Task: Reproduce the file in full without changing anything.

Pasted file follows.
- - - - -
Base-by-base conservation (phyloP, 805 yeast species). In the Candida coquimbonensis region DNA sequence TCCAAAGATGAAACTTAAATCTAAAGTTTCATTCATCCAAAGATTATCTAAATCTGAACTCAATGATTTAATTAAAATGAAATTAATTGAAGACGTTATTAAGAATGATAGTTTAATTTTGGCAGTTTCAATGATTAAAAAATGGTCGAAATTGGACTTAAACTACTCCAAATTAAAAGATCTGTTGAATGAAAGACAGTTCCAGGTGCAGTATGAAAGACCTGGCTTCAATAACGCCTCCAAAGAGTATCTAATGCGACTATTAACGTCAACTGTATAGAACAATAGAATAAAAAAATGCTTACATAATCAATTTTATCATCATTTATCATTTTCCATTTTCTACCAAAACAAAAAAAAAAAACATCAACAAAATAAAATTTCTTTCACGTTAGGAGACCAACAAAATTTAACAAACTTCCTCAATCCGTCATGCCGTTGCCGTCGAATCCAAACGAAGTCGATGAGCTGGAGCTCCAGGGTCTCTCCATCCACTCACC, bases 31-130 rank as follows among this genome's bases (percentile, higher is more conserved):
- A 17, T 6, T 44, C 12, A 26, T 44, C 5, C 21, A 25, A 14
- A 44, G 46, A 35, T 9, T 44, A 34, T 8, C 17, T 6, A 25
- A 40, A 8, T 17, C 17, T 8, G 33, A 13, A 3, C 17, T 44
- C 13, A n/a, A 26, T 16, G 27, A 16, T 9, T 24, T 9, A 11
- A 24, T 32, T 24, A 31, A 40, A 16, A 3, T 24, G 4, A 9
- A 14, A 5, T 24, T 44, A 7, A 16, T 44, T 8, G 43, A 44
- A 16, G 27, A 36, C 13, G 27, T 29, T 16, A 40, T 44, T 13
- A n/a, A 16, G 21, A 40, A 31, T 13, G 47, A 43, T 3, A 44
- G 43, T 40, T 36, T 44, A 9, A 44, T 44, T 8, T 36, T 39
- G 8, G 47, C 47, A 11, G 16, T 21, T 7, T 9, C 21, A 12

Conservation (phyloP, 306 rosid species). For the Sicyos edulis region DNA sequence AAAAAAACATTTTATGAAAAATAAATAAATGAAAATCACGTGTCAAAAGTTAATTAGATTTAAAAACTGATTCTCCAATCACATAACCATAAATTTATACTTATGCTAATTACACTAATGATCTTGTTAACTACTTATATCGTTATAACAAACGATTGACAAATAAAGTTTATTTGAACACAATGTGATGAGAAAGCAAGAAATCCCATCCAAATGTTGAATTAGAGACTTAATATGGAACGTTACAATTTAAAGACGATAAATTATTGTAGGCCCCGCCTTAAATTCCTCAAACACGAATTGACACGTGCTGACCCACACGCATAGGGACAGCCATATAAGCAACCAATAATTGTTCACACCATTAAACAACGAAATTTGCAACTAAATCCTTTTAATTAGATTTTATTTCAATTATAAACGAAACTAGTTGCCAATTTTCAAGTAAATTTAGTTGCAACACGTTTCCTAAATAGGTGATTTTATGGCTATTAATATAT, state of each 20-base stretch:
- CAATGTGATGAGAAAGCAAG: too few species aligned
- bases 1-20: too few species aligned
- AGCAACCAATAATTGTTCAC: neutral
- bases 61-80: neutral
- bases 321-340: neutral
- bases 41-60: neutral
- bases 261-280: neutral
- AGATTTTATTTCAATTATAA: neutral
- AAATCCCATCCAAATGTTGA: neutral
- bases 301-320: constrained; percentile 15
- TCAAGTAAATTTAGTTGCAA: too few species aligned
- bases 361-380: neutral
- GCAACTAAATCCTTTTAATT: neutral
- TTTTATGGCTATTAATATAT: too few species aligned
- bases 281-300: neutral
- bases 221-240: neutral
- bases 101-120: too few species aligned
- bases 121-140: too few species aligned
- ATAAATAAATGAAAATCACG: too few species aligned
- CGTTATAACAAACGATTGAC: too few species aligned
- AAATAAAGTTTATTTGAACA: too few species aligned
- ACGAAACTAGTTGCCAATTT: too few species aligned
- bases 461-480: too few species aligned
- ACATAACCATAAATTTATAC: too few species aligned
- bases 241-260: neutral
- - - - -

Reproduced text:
Base-by-base conservation (phyloP, 805 yeast species). In the Candida coquimbonensis region DNA sequence TCCAAAGATGAAACTTAAATCTAAAGTTTCATTCATCCAAAGATTATCTAAATCTGAACTCAATGATTTAATTAAAATGAAATTAATTGAAGACGTTATTAAGAATGATAGTTTAATTTTGGCAGTTTCAATGATTAAAAAATGGTCGAAATTGGACTTAAACTACTCCAAATTAAAAGATCTGTTGAATGAAAGACAGTTCCAGGTGCAGTATGAAAGACCTGGCTTCAATAACGCCTCCAAAGAGTATCTAATGCGACTATTAACGTCAACTGTATAGAACAATAGAATAAAAAAATGCTTACATAATCAATTTTATCATCATTTATCATTTTCCATTTTCTACCAAAACAAAAAAAAAAAACATCAACAAAATAAAATTTCTTTCACGTTAGGAGACCAACAAAATTTAACAAACTTCCTCAATCCGTCATGCCGTTGCCGTCGAATCCAAACGAAGTCGATGAGCTGGAGCTCCAGGGTCTCTCCATCCACTCACC, bases 31-130 rank as follows among this genome's bases (percentile, higher is more conserved):
- A 17, T 6, T 44, C 12, A 26, T 44, C 5, C 21, A 25, A 14
- A 44, G 46, A 35, T 9, T 44, A 34, T 8, C 17, T 6, A 25
- A 40, A 8, T 17, C 17, T 8, G 33, A 13, A 3, C 17, T 44
- C 13, A n/a, A 26, T 16, G 27, A 16, T 9, T 24, T 9, A 11
- A 24, T 32, T 24, A 31, A 40, A 16, A 3, T 24, G 4, A 9
- A 14, A 5, T 24, T 44, A 7, A 16, T 44, T 8, G 43, A 44
- A 16, G 27, A 36, C 13, G 27, T 29, T 16, A 40, T 44, T 13
- A n/a, A 16, G 21, A 40, A 31, T 13, G 47, A 43, T 3, A 44
- G 43, T 40, T 36, T 44, A 9, A 44, T 44, T 8, T 36, T 39
- G 8, G 47, C 47, A 11, G 16, T 21, T 7, T 9, C 21, A 12

Conservation (phyloP, 306 rosid species). For the Sicyos edulis region DNA sequence AAAAAAACATTTTATGAAAAATAAATAAATGAAAATCACGTGTCAAAAGTTAATTAGATTTAAAAACTGATTCTCCAATCACATAACCATAAATTTATACTTATGCTAATTACACTAATGATCTTGTTAACTACTTATATCGTTATAACAAACGATTGACAAATAAAGTTTATTTGAACACAATGTGATGAGAAAGCAAGAAATCCCATCCAAATGTTGAATTAGAGACTTAATATGGAACGTTACAATTTAAAGACGATAAATTATTGTAGGCCCCGCCTTAAATTCCTCAAACACGAATTGACACGTGCTGACCCACACGCATAGGGACAGCCATATAAGCAACCAATAATTGTTCACACCATTAAACAACGAAATTTGCAACTAAATCCTTTTAATTAGATTTTATTTCAATTATAAACGAAACTAGTTGCCAATTTTCAAGTAAATTTAGTTGCAACACGTTTCCTAAATAGGTGATTTTATGGCTATTAATATAT, state of each 20-base stretch:
- CAATGTGATGAGAAAGCAAG: too few species aligned
- bases 1-20: too few species aligned
- AGCAACCAATAATTGTTCAC: neutral
- bases 61-80: neutral
- bases 321-340: neutral
- bases 41-60: neutral
- bases 261-280: neutral
- AGATTTTATTTCAATTATAA: neutral
- AAATCCCATCCAAATGTTGA: neutral
- bases 301-320: constrained; percentile 15
- TCAAGTAAATTTAGTTGCAA: too few species aligned
- bases 361-380: neutral
- GCAACTAAATCCTTTTAATT: neutral
- TTTTATGGCTATTAATATAT: too few species aligned
- bases 281-300: neutral
- bases 221-240: neutral
- bases 101-120: too few species aligned
- bases 121-140: too few species aligned
- ATAAATAAATGAAAATCACG: too few species aligned
- CGTTATAACAAACGATTGAC: too few species aligned
- AAATAAAGTTTATTTGAACA: too few species aligned
- ACGAAACTAGTTGCCAATTT: too few species aligned
- bases 461-480: too few species aligned
- ACATAACCATAAATTTATAC: too few species aligned
- bases 241-260: neutral